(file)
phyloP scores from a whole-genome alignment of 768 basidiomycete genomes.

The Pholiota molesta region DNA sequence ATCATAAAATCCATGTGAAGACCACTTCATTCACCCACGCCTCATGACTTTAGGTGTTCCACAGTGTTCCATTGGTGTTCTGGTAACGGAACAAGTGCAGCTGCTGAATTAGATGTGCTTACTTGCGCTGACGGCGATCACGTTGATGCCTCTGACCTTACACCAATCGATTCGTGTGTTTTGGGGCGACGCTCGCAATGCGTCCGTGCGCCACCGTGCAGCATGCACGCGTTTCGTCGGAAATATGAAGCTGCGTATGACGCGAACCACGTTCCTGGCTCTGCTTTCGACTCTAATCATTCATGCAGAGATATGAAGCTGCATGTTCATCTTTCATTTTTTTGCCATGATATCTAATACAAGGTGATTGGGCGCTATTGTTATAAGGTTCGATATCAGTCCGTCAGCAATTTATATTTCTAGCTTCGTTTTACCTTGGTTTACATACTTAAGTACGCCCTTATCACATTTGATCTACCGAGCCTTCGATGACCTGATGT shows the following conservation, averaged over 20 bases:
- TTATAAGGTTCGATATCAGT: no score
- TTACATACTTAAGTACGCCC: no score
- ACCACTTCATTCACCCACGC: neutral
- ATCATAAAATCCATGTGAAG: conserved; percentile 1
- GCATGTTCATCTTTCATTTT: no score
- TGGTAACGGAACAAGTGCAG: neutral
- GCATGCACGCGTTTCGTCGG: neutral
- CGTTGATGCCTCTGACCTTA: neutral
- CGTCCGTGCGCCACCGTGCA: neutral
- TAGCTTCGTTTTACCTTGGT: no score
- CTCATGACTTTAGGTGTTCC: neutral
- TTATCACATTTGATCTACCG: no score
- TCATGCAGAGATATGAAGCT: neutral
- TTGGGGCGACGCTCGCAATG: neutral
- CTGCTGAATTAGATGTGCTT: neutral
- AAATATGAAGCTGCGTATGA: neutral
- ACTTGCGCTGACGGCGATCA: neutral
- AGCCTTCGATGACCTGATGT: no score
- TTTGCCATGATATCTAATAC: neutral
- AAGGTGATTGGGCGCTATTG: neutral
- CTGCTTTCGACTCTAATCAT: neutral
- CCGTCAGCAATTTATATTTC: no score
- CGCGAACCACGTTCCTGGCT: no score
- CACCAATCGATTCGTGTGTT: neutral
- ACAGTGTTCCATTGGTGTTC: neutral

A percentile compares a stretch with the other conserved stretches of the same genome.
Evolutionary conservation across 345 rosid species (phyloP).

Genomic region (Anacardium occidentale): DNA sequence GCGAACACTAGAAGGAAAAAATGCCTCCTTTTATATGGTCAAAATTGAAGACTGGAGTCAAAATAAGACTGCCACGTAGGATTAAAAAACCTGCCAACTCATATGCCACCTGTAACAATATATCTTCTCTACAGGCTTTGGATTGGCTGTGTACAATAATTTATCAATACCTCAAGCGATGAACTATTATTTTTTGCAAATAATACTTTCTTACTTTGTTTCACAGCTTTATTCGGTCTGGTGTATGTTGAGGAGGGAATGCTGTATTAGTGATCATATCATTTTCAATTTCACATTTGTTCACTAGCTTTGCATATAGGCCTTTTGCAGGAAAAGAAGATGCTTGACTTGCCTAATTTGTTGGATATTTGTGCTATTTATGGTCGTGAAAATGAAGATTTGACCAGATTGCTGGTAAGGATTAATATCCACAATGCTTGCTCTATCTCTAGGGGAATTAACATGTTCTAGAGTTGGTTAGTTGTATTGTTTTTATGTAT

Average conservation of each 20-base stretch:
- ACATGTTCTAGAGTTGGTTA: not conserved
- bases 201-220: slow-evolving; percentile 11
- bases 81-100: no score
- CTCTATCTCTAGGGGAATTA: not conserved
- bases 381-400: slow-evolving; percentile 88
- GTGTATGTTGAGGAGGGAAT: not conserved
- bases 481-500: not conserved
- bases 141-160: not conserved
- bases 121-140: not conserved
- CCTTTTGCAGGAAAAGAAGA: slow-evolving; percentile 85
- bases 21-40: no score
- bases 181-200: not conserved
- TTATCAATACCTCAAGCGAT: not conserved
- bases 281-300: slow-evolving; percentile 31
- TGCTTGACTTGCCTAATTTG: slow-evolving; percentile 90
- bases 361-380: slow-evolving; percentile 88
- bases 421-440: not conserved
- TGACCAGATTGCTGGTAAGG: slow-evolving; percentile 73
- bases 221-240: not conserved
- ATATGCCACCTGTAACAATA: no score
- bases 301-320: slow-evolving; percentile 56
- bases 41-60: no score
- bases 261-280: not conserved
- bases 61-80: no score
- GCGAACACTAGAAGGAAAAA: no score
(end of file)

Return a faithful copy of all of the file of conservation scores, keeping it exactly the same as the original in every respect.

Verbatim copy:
phyloP scores from a whole-genome alignment of 768 basidiomycete genomes.

The Pholiota molesta region DNA sequence ATCATAAAATCCATGTGAAGACCACTTCATTCACCCACGCCTCATGACTTTAGGTGTTCCACAGTGTTCCATTGGTGTTCTGGTAACGGAACAAGTGCAGCTGCTGAATTAGATGTGCTTACTTGCGCTGACGGCGATCACGTTGATGCCTCTGACCTTACACCAATCGATTCGTGTGTTTTGGGGCGACGCTCGCAATGCGTCCGTGCGCCACCGTGCAGCATGCACGCGTTTCGTCGGAAATATGAAGCTGCGTATGACGCGAACCACGTTCCTGGCTCTGCTTTCGACTCTAATCATTCATGCAGAGATATGAAGCTGCATGTTCATCTTTCATTTTTTTGCCATGATATCTAATACAAGGTGATTGGGCGCTATTGTTATAAGGTTCGATATCAGTCCGTCAGCAATTTATATTTCTAGCTTCGTTTTACCTTGGTTTACATACTTAAGTACGCCCTTATCACATTTGATCTACCGAGCCTTCGATGACCTGATGT shows the following conservation, averaged over 20 bases:
- TTATAAGGTTCGATATCAGT: no score
- TTACATACTTAAGTACGCCC: no score
- ACCACTTCATTCACCCACGC: neutral
- ATCATAAAATCCATGTGAAG: conserved; percentile 1
- GCATGTTCATCTTTCATTTT: no score
- TGGTAACGGAACAAGTGCAG: neutral
- GCATGCACGCGTTTCGTCGG: neutral
- CGTTGATGCCTCTGACCTTA: neutral
- CGTCCGTGCGCCACCGTGCA: neutral
- TAGCTTCGTTTTACCTTGGT: no score
- CTCATGACTTTAGGTGTTCC: neutral
- TTATCACATTTGATCTACCG: no score
- TCATGCAGAGATATGAAGCT: neutral
- TTGGGGCGACGCTCGCAATG: neutral
- CTGCTGAATTAGATGTGCTT: neutral
- AAATATGAAGCTGCGTATGA: neutral
- ACTTGCGCTGACGGCGATCA: neutral
- AGCCTTCGATGACCTGATGT: no score
- TTTGCCATGATATCTAATAC: neutral
- AAGGTGATTGGGCGCTATTG: neutral
- CTGCTTTCGACTCTAATCAT: neutral
- CCGTCAGCAATTTATATTTC: no score
- CGCGAACCACGTTCCTGGCT: no score
- CACCAATCGATTCGTGTGTT: neutral
- ACAGTGTTCCATTGGTGTTC: neutral

A percentile compares a stretch with the other conserved stretches of the same genome.
Evolutionary conservation across 345 rosid species (phyloP).

Genomic region (Anacardium occidentale): DNA sequence GCGAACACTAGAAGGAAAAAATGCCTCCTTTTATATGGTCAAAATTGAAGACTGGAGTCAAAATAAGACTGCCACGTAGGATTAAAAAACCTGCCAACTCATATGCCACCTGTAACAATATATCTTCTCTACAGGCTTTGGATTGGCTGTGTACAATAATTTATCAATACCTCAAGCGATGAACTATTATTTTTTGCAAATAATACTTTCTTACTTTGTTTCACAGCTTTATTCGGTCTGGTGTATGTTGAGGAGGGAATGCTGTATTAGTGATCATATCATTTTCAATTTCACATTTGTTCACTAGCTTTGCATATAGGCCTTTTGCAGGAAAAGAAGATGCTTGACTTGCCTAATTTGTTGGATATTTGTGCTATTTATGGTCGTGAAAATGAAGATTTGACCAGATTGCTGGTAAGGATTAATATCCACAATGCTTGCTCTATCTCTAGGGGAATTAACATGTTCTAGAGTTGGTTAGTTGTATTGTTTTTATGTAT

Average conservation of each 20-base stretch:
- ACATGTTCTAGAGTTGGTTA: not conserved
- bases 201-220: slow-evolving; percentile 11
- bases 81-100: no score
- CTCTATCTCTAGGGGAATTA: not conserved
- bases 381-400: slow-evolving; percentile 88
- GTGTATGTTGAGGAGGGAAT: not conserved
- bases 481-500: not conserved
- bases 141-160: not conserved
- bases 121-140: not conserved
- CCTTTTGCAGGAAAAGAAGA: slow-evolving; percentile 85
- bases 21-40: no score
- bases 181-200: not conserved
- TTATCAATACCTCAAGCGAT: not conserved
- bases 281-300: slow-evolving; percentile 31
- TGCTTGACTTGCCTAATTTG: slow-evolving; percentile 90
- bases 361-380: slow-evolving; percentile 88
- bases 421-440: not conserved
- TGACCAGATTGCTGGTAAGG: slow-evolving; percentile 73
- bases 221-240: not conserved
- ATATGCCACCTGTAACAATA: no score
- bases 301-320: slow-evolving; percentile 56
- bases 41-60: no score
- bases 261-280: not conserved
- bases 61-80: no score
- GCGAACACTAGAAGGAAAAA: no score